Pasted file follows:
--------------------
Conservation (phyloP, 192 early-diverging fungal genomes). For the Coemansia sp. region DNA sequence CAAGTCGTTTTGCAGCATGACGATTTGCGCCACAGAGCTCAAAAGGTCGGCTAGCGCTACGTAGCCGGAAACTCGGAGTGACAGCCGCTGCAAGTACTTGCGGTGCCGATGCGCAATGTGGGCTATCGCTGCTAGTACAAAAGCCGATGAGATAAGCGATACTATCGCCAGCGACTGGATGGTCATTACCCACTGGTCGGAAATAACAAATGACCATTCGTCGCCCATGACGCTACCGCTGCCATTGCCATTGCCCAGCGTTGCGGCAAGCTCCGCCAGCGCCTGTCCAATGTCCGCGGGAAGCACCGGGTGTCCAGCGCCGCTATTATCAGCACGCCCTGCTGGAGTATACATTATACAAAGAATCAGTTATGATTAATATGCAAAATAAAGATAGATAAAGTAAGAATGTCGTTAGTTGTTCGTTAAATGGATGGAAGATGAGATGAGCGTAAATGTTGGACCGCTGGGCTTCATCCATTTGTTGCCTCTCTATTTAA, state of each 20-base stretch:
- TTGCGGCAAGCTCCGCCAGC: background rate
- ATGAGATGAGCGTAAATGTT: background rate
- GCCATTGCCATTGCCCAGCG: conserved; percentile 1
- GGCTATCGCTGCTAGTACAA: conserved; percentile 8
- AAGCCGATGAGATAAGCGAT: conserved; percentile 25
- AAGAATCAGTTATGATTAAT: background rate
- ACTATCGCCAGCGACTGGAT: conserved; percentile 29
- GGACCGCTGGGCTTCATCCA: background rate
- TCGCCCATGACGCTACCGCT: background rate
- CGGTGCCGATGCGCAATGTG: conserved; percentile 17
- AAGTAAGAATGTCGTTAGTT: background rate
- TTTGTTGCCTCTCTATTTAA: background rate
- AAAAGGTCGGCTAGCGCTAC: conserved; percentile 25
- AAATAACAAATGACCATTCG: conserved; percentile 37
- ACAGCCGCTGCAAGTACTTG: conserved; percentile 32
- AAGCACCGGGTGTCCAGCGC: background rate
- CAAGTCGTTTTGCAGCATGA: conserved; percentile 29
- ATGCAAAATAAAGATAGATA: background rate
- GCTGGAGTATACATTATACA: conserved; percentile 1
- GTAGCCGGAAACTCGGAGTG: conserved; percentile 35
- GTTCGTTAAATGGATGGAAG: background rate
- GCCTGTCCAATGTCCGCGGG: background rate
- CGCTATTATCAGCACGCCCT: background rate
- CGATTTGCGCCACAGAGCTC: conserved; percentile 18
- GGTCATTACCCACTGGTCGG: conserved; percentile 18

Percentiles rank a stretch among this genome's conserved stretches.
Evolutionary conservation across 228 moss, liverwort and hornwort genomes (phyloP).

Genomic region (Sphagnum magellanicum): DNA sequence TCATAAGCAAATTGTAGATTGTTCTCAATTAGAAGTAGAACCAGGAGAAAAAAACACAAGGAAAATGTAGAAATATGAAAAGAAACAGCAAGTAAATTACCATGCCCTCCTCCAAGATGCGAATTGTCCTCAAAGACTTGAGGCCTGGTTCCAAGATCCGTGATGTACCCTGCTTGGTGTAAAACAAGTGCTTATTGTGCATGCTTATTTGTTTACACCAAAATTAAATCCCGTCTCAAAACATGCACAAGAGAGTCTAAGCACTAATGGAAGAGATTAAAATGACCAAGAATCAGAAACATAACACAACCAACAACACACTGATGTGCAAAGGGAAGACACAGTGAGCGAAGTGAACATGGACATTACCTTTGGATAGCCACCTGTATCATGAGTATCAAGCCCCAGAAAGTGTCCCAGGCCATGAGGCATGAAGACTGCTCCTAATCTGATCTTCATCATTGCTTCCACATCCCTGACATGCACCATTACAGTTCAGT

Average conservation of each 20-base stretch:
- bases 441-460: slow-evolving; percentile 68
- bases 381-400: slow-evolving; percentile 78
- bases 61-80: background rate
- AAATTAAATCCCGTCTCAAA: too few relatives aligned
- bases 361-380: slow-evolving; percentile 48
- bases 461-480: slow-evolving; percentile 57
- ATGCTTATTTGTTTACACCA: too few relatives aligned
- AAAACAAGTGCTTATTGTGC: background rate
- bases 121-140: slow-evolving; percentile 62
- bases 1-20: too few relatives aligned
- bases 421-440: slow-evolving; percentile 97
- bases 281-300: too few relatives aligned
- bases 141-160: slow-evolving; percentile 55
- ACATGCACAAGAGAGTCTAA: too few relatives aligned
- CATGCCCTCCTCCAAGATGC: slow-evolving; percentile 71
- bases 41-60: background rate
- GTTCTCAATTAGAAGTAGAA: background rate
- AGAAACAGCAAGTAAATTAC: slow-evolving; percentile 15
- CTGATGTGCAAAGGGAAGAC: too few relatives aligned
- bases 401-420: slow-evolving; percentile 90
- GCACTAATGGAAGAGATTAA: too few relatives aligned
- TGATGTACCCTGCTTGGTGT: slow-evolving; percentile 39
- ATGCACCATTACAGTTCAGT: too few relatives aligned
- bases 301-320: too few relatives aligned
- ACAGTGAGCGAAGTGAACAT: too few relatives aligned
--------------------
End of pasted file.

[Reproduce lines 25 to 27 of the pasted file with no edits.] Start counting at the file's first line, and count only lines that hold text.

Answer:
- CGATTTGCGCCACAGAGCTC: conserved; percentile 18
- GGTCATTACCCACTGGTCGG: conserved; percentile 18

Percentiles rank a stretch among this genome's conserved stretches.